香蕉视频app安卓Likewise, the Board shares deep gratitude for Mayte’s ongoing efforts. She has done a stupendous job!

Mayte is the author of Wholeness in Living ~ Kindling the Inner Light香蕉视频app安卓. She participates in the activities of the Sabian Assembly, a cooperative project for expanding human potential. With her sparkling eyes and bright smile she said, "Experiencing peace has been a core value in my life. Peace Pilgrim and the Sabian Assembly are essential in the fulfillment of my mission as a bridge person for the attainment of inner peace, trusting that when enough of us experience inner peace we will have peace in the world.”

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香蕉视频app安卓Spanish translation of the Peace Pilgrim book done by Mayte Picco-Kline

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Mayte Picco-Kline and Helene Young sit in Peace Pilgrim Park near a Peace Pilgrim statue and peace tiles made by local high school students in Egg Harbor City, NJ.

Jeff's corner: A Radio Interview, a Trappist Monastery & Steps Toward Inner Peace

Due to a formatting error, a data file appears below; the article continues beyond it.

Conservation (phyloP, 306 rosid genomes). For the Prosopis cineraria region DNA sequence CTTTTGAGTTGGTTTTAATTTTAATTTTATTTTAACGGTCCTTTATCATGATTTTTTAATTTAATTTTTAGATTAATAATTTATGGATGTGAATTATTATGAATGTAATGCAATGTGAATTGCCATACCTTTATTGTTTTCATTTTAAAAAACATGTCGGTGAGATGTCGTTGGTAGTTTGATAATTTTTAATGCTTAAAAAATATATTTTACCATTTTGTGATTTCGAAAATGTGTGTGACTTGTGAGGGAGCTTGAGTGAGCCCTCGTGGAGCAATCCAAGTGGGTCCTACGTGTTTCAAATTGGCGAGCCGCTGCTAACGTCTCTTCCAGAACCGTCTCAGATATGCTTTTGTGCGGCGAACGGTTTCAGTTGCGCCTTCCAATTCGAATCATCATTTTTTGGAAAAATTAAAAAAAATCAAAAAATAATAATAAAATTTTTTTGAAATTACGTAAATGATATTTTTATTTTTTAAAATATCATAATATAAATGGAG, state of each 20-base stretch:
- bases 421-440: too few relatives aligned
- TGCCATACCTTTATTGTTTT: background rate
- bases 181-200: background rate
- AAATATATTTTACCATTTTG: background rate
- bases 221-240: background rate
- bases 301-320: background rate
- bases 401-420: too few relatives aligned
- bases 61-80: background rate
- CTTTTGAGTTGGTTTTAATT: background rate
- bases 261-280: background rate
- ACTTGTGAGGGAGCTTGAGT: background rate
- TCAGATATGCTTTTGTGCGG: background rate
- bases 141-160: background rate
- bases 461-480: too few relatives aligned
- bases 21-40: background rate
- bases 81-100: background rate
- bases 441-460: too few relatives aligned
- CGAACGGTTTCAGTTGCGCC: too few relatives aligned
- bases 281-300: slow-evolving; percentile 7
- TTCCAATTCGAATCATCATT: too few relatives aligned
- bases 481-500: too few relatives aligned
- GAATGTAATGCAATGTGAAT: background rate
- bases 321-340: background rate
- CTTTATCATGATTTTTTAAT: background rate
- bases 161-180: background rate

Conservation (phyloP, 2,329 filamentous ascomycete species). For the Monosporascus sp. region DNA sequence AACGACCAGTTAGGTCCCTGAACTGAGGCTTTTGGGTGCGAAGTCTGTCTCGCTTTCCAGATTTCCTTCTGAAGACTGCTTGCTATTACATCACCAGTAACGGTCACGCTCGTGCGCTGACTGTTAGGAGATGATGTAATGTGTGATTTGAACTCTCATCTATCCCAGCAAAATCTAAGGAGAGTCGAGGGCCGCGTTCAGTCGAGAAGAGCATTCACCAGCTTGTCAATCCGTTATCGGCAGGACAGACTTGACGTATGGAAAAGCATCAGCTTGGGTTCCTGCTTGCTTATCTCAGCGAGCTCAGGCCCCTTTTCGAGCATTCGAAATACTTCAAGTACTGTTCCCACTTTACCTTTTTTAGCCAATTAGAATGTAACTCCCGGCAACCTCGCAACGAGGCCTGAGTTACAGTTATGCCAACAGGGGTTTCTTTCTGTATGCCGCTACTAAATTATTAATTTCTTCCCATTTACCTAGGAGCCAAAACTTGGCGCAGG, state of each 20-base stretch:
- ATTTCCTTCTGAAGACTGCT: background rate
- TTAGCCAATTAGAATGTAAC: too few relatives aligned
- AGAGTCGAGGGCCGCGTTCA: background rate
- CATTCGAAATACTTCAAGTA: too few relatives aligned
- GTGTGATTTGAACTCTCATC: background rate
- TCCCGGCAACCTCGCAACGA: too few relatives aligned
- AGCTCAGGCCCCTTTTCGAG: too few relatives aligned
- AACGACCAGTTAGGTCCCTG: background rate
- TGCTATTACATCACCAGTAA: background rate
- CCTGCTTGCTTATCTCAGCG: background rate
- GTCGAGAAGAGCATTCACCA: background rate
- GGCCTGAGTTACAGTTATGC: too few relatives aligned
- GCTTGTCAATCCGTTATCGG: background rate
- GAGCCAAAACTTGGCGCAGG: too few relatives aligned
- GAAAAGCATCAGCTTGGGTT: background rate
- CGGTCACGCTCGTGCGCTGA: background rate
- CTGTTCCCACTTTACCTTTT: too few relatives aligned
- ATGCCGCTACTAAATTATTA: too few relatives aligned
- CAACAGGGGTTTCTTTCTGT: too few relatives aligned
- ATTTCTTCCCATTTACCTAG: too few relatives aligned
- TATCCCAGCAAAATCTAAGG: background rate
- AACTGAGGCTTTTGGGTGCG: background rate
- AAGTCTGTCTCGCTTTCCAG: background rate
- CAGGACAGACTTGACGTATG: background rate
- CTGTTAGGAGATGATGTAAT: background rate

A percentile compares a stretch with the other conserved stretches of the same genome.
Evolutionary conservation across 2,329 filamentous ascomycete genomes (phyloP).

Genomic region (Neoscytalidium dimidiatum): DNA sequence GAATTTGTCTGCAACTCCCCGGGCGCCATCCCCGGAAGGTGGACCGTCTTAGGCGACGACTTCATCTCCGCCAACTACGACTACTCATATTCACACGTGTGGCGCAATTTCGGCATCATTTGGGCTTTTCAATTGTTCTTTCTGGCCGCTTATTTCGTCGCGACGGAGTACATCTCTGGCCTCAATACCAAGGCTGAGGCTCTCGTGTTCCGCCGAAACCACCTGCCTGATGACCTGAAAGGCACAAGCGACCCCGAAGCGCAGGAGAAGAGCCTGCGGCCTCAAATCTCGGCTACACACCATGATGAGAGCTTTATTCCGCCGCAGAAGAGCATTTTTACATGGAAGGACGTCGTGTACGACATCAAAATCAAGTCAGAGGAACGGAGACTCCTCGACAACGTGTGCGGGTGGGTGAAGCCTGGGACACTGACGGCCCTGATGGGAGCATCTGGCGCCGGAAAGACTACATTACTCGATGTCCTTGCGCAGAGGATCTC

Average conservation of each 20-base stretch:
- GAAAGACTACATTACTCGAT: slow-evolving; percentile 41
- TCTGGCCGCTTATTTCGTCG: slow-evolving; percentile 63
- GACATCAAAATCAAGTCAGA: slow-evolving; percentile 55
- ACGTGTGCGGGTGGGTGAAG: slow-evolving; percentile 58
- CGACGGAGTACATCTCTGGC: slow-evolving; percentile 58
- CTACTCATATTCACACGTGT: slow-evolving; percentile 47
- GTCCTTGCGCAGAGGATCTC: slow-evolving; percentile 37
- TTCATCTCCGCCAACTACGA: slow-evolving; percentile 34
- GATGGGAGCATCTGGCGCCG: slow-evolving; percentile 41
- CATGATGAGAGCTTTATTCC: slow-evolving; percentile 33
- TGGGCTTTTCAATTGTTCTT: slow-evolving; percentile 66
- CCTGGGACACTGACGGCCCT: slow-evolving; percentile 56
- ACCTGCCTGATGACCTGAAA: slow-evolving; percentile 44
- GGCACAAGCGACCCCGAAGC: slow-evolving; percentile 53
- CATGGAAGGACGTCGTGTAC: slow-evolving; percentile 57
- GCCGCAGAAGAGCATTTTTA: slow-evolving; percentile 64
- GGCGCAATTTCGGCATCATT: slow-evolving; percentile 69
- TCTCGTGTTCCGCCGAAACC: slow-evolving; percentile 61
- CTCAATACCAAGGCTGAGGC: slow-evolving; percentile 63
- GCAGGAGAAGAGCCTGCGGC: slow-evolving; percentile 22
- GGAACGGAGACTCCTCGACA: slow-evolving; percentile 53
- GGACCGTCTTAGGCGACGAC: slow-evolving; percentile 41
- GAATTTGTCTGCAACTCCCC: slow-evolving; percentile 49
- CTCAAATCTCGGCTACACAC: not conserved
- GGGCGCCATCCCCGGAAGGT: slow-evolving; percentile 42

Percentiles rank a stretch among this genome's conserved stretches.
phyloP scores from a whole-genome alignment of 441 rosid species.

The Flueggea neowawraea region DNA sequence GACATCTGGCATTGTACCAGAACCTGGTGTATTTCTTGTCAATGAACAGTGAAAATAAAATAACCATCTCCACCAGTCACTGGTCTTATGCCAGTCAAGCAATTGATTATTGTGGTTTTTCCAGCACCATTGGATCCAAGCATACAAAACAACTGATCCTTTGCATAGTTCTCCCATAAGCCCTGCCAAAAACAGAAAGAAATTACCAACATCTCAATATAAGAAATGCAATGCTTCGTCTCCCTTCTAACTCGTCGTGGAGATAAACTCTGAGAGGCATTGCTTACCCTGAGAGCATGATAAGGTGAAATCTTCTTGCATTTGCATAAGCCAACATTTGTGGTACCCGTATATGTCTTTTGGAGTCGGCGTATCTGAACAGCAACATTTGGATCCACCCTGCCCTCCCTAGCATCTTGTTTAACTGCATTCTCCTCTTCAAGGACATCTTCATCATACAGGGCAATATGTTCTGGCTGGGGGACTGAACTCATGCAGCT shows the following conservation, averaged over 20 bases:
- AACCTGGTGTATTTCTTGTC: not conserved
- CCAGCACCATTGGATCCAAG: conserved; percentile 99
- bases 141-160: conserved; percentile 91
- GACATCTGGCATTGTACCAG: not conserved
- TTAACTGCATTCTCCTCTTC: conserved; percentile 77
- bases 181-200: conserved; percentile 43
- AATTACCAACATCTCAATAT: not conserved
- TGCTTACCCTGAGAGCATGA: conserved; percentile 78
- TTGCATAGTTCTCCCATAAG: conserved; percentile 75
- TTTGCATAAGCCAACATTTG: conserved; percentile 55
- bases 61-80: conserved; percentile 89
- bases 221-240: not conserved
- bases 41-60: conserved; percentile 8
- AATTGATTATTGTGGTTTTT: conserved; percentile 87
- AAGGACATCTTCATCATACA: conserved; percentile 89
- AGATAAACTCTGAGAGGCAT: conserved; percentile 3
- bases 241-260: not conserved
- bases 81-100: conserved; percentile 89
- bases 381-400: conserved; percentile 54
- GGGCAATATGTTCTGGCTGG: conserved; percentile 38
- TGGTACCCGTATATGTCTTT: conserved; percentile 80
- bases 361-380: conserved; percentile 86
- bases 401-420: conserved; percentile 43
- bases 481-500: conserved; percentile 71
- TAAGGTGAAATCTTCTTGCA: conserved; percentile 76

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When Peace Pilgrim explained her Steps Toward Inner Peace香蕉视频app安卓 during an interview on KPFK radio in Los Angeles, the interviewer was so taken with her message that he transcribed the talk and mimeographed copies to give to people.

After Peace Pilgrim’s 1981 passing, a group of friends created the book, Peace Pilgrim: Her Life and Work in Her Own Words. [See our Sept. 25 post.] Two years later, John and Ann Rush opened a Peace Pilgrim center at their home in Whittier, CA, and began offering the book free to anyone who asked. They also mimeographed the Steps 香蕉视频app安卓and included a copy with each book they mailed.